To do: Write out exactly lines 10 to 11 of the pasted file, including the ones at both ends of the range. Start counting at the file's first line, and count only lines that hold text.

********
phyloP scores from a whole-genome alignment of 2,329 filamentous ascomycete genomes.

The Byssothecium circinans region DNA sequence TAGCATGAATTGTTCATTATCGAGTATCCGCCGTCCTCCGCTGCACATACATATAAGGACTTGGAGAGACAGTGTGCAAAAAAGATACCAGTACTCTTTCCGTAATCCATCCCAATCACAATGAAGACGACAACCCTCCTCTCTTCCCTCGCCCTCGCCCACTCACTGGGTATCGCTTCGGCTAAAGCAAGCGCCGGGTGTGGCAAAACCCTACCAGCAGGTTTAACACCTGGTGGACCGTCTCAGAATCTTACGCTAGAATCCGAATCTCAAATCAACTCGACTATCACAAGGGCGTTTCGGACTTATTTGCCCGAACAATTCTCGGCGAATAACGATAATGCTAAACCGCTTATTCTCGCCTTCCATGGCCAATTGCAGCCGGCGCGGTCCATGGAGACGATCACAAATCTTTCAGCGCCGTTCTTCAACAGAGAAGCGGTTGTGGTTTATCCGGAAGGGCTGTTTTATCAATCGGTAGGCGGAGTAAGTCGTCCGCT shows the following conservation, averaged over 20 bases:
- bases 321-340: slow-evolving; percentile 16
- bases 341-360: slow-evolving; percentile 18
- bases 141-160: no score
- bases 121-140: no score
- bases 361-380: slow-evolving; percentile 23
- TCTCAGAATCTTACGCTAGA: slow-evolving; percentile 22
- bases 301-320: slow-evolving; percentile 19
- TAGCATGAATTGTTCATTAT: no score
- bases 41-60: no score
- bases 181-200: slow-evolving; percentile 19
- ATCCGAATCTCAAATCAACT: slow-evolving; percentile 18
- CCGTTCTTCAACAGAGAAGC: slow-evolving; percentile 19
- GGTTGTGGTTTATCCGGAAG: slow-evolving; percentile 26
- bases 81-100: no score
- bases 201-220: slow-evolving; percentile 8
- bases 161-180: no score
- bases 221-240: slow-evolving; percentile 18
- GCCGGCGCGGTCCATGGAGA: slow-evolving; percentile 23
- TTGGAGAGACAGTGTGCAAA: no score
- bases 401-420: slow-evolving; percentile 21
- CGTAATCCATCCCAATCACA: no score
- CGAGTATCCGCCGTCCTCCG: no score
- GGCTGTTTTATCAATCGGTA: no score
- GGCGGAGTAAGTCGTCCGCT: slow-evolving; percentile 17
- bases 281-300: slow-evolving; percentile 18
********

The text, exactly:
- TAGCATGAATTGTTCATTAT: no score
- bases 41-60: no score